If you have primarily consumer debts and are considering filing bankruptcy, you will have to subject yourself to one of the most convoluted systems of bureaucracy this side of the Atlantic: the Means Test in Chapter 7 or Chapter 13.

For brevity’s sake, the Means Test determines your eligibility to file a Chapter 7 bankruptcy.  In a Chapter 13 case, the Means Test will determine how long your payment plan will be and is one way in which the court decided how much your plan payments are going to be.

One of the requirements in filling out the Means Test is to calculate the average of ALL income received 6 months prior to filing your petition. And by ALL, it really does mean EVERYTHING.

For instance, if you sold your stash of gold coins prior to filing bankruptcy and received $20,000 for them, that income would be included in your Means Test calculation. If your income listed on the Means Test is above a certain threshold, the court will consider your filing a presumptive abuse of the bankruptcy process because, according to Congress, you had the “means” to pay back your debts.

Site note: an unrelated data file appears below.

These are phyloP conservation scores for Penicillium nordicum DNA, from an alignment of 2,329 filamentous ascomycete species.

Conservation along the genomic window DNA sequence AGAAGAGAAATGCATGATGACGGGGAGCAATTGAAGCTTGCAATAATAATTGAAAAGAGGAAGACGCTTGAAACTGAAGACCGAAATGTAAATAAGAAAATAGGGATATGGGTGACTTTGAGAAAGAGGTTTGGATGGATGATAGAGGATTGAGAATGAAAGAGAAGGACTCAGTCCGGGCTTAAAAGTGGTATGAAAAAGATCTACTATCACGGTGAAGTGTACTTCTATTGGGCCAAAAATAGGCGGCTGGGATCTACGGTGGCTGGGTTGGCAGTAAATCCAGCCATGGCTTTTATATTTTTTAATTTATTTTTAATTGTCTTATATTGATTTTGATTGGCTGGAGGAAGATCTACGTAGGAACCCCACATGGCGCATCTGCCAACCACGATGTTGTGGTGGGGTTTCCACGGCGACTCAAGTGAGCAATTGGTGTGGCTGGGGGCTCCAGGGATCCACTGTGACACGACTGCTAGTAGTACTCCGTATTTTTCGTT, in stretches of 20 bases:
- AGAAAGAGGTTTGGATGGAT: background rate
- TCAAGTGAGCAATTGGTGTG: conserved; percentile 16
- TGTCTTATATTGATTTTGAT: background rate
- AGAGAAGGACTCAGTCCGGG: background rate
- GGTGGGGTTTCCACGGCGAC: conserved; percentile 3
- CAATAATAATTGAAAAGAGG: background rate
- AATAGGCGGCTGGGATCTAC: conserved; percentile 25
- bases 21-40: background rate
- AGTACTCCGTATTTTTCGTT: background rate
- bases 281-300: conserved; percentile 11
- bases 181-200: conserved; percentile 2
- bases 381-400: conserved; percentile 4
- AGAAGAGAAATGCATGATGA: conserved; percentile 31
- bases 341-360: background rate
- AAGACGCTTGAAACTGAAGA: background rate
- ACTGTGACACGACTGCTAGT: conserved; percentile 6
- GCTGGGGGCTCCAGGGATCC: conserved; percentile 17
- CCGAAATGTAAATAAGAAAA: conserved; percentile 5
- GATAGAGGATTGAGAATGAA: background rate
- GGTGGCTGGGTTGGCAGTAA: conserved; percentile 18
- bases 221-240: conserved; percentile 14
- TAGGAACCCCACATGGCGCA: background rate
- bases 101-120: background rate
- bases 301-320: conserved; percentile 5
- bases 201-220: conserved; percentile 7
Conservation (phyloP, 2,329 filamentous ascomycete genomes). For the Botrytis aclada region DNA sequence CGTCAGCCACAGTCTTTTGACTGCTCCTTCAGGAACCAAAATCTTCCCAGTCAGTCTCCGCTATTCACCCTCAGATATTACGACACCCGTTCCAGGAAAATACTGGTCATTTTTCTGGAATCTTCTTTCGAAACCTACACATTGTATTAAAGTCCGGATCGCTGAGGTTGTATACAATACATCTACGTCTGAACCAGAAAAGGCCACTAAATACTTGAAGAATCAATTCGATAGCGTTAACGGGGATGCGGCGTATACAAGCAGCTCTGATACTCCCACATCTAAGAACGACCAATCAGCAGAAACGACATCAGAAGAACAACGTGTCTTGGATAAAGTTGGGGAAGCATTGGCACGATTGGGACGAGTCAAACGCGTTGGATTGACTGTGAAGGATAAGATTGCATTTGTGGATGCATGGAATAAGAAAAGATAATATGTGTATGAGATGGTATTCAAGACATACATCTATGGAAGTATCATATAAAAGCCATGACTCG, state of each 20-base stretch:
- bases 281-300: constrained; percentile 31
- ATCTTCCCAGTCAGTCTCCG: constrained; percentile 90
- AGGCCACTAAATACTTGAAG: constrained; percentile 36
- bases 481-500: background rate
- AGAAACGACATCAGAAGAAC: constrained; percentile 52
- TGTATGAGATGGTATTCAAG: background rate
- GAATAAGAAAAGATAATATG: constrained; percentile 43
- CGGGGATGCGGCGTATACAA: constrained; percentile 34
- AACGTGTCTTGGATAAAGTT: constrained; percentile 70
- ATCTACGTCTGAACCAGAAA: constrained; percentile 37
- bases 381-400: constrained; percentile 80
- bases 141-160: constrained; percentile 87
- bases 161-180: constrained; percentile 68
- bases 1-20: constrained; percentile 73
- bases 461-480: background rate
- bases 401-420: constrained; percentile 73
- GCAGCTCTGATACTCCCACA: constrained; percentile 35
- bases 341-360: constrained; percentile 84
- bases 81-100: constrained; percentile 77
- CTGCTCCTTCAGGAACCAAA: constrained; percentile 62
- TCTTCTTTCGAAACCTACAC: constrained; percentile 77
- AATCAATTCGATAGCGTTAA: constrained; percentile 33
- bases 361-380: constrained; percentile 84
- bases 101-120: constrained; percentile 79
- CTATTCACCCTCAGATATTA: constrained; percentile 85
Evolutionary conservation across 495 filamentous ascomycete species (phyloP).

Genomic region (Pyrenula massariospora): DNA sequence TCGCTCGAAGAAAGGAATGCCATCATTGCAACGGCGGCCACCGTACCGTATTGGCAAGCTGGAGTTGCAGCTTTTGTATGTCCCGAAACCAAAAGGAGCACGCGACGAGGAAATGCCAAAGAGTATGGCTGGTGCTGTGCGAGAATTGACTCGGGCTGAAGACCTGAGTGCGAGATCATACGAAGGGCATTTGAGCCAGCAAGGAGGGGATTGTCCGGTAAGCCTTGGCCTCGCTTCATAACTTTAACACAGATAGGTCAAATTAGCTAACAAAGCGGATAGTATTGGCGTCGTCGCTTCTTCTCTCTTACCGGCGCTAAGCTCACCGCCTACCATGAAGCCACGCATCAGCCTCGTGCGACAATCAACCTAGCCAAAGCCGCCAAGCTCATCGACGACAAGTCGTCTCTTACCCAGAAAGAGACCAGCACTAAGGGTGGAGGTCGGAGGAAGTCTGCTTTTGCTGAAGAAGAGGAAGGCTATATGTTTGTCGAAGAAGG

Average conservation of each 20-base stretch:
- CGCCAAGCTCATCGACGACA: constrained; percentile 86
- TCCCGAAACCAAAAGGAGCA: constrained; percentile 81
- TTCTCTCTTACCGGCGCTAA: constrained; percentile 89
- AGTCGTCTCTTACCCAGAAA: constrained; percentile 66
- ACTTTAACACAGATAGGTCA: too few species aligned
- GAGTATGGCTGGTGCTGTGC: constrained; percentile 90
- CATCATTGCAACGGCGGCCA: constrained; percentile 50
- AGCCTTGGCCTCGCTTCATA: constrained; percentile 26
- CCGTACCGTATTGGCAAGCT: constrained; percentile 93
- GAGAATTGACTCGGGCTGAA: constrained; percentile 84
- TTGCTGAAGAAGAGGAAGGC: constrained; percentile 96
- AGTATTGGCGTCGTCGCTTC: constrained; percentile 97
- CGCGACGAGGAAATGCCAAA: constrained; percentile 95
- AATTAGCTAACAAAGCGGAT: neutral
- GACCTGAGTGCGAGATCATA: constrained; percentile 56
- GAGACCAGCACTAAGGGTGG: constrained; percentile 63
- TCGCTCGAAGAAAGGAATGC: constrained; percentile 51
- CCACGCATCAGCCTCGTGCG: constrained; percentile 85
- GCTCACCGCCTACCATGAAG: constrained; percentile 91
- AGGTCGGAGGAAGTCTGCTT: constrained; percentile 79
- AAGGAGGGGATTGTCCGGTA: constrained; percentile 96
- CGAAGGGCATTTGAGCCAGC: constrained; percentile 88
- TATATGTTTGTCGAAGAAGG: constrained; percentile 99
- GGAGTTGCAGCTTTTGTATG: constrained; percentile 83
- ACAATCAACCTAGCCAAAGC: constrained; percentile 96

This presumption CAN be overcome. For example, if you received a large cash gift to pay for ongoing medical treatment and it was clear that the gift was merely a one-time, non-recurring gift, that would be considered income that would be disclosed on the Means Test. If that income pushed you a bit above the threshold into presumptive abuse territory, it is highly probable that a bankruptcy attorney with a firm grasp of the law would be able to overcome that presumption and keep your case in a Chapter 7 or keep your Chapter 13 plan payments down to a minimum.